lookout for scheming communists. They're directed to bring in a State
Department employee named Edward Skur -- a suspected communist. Edward is
arrested for being a commie but he commits suicide in his cell -- causing
Art to feel real guilty about all this, especially since he knows Edward
was framed. He takes it upon himself to tell Edward's family about his
death, but he only makes it as far as the front curb. There he waits, and
he drinks, and waits, then drinks some more. When he's good and liquored up
he sees a man walk across the Skur's front lawn, which in itself isn't all
that interesting, but since it's Skur doing the walking Art takes notice.
Art barks Skur's name, causing the previously dead non-communist to bolt.
Art pursues but Skur blindsides him, pins him down and begins to let some
really big spider-alien-sucker thing crawl from his mouth. Before the alien
arachnid can do its tissue removal, a neighbor calls out and Skur scampers
away, leaving Art to wonder why he drank so much.
So now Art's got a predicament: Everyone believes Skur is dead, especially
since the feds have pictures, but Art knows the bandit is alive. What to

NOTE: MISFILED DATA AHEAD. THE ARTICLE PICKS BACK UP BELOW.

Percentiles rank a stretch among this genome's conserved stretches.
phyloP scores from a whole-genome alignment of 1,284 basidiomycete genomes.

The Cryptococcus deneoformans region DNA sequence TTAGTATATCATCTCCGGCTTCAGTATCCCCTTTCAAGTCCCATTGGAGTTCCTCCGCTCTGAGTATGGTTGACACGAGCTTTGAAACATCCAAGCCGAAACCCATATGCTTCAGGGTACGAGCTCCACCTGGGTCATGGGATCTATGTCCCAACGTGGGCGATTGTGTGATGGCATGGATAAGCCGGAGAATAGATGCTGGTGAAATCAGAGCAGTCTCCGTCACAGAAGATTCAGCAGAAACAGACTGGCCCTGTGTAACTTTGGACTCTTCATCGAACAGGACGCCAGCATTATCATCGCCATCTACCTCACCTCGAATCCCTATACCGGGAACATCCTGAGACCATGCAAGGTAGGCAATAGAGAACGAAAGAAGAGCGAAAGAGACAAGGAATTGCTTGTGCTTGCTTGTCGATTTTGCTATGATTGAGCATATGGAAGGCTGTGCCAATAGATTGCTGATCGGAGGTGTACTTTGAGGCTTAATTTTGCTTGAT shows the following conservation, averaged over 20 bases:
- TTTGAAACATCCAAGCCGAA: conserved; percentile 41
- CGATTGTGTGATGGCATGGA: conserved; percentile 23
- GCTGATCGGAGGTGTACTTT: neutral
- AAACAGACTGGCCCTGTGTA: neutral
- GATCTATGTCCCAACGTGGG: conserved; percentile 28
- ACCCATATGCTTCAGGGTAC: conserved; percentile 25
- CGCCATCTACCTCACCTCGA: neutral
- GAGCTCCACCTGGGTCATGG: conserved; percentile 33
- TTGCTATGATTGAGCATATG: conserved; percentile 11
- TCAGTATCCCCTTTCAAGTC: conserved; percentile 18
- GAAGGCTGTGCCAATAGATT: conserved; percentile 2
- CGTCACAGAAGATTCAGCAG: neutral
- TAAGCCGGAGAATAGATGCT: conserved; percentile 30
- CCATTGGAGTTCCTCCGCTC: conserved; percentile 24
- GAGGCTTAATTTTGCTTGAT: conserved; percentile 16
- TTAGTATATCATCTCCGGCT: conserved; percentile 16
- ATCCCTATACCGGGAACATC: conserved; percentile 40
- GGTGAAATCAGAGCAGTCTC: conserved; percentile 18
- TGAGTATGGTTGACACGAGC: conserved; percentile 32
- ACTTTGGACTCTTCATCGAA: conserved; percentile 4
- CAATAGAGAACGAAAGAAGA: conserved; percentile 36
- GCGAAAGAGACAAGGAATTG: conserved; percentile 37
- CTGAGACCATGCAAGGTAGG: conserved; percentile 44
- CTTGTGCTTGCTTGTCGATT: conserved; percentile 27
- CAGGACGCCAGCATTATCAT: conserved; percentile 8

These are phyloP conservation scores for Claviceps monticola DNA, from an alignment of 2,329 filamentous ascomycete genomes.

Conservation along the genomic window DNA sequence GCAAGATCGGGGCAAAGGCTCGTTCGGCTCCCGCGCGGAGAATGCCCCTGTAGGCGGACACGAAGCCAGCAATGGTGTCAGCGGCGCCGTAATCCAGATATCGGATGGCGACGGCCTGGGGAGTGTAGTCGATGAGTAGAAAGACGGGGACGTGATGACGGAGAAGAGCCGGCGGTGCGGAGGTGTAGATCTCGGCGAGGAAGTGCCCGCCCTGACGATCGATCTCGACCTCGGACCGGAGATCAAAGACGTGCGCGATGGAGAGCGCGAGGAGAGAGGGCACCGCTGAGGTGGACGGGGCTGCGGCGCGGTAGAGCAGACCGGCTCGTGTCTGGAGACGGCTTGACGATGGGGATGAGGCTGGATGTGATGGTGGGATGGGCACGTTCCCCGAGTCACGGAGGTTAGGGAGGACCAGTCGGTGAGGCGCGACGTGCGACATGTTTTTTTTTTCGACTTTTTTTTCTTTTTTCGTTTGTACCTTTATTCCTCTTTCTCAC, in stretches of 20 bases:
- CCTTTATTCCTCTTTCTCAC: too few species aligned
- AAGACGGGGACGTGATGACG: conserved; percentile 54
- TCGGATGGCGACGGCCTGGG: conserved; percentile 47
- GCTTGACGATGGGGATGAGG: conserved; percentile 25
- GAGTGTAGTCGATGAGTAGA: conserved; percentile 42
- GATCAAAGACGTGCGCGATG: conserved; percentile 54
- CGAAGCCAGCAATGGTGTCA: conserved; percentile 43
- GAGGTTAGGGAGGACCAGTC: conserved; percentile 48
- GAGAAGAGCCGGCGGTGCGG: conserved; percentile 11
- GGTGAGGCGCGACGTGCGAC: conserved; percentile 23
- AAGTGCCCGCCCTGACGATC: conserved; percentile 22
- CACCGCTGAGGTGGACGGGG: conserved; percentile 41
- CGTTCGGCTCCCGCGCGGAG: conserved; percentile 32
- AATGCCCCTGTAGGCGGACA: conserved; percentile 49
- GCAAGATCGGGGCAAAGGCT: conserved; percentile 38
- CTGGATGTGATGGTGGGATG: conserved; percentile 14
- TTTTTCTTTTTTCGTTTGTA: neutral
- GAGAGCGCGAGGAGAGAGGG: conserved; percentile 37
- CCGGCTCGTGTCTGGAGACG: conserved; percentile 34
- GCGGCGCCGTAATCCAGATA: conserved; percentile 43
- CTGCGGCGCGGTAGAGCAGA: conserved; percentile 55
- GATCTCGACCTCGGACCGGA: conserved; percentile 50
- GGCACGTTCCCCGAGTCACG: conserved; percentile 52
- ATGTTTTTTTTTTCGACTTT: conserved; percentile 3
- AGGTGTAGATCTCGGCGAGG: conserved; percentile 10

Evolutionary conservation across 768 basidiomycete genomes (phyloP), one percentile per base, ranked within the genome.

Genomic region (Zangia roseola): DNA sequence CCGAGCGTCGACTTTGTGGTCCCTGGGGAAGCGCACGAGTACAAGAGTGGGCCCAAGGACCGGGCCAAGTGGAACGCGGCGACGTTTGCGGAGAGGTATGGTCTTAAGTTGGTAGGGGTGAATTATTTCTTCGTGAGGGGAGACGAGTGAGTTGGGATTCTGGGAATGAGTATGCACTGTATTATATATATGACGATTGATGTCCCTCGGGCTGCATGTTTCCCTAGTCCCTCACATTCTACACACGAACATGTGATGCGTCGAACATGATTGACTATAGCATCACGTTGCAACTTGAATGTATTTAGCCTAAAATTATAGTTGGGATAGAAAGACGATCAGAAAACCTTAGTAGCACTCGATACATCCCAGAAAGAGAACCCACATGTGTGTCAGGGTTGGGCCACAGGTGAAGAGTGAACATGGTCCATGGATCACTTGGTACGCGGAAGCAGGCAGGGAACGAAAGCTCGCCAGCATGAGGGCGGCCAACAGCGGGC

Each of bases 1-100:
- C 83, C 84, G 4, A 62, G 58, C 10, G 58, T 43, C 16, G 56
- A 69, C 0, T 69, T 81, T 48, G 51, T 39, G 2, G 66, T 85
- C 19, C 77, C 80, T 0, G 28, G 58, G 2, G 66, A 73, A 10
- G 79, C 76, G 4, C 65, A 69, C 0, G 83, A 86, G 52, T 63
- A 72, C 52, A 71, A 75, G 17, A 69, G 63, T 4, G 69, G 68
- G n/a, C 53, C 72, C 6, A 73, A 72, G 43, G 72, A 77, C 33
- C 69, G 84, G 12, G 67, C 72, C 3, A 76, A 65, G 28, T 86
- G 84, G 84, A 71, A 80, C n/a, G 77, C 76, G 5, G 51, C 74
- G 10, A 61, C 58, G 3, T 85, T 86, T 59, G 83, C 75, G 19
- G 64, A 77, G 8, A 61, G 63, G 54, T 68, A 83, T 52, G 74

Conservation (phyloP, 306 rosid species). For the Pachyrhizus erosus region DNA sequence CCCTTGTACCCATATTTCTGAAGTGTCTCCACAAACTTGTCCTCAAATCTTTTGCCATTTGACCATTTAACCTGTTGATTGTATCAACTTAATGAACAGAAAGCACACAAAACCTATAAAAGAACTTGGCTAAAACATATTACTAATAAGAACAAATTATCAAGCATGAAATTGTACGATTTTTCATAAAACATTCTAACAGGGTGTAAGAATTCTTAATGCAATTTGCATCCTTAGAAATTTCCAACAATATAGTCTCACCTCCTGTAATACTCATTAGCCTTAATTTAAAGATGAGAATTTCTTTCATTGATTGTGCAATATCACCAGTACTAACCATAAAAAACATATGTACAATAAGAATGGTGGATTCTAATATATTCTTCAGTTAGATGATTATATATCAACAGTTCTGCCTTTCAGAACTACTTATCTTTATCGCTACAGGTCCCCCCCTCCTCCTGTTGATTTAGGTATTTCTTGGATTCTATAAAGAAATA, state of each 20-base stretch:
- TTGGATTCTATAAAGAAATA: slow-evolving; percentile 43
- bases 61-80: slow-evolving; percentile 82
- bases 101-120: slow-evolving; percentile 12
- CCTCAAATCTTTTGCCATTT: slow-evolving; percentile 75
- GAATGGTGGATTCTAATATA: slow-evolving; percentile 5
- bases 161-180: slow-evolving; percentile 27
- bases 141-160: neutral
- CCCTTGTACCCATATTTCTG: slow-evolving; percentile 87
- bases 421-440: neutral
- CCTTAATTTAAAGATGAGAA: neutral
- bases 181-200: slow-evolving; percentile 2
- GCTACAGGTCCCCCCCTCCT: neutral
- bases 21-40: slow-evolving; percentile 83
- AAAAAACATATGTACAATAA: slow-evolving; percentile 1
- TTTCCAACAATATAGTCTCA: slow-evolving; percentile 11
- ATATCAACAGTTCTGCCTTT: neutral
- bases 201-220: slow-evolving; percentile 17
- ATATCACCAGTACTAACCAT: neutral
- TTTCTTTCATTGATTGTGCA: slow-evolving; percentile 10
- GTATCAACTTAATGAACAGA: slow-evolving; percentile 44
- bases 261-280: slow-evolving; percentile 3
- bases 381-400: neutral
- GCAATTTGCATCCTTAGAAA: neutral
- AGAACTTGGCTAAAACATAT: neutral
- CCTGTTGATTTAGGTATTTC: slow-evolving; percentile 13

do, what to do. Art files a report, which garners the attention of the
justice department and its head commie-hunter lawyer. Art is reprimanded
and given a stern lecture about the evils of communism, which leaves him
wondering what the hell this has to do with the alien spider thing.
Fortunately, another tissue-less body turns up and Art finds a coaster at
the crime scene telling him to "come alone." Usually this might be
perceived as some funky sex thing, but this is the X-Files and sex doesn't
Good thing too because the person summoning Art is Mulder's Dad. The
shifty-eyed and all-around butt ugly Bill Mulder tells Art that Skur was
actually one of three State Department employees involved in an alien-human
xenotransplantation (good SAT word). The other two men are now dead, but
Skur is out for revenge and unfortunately he thinks Art and his partner are
part of the conspiracy to get him. Art tries to get in touch with his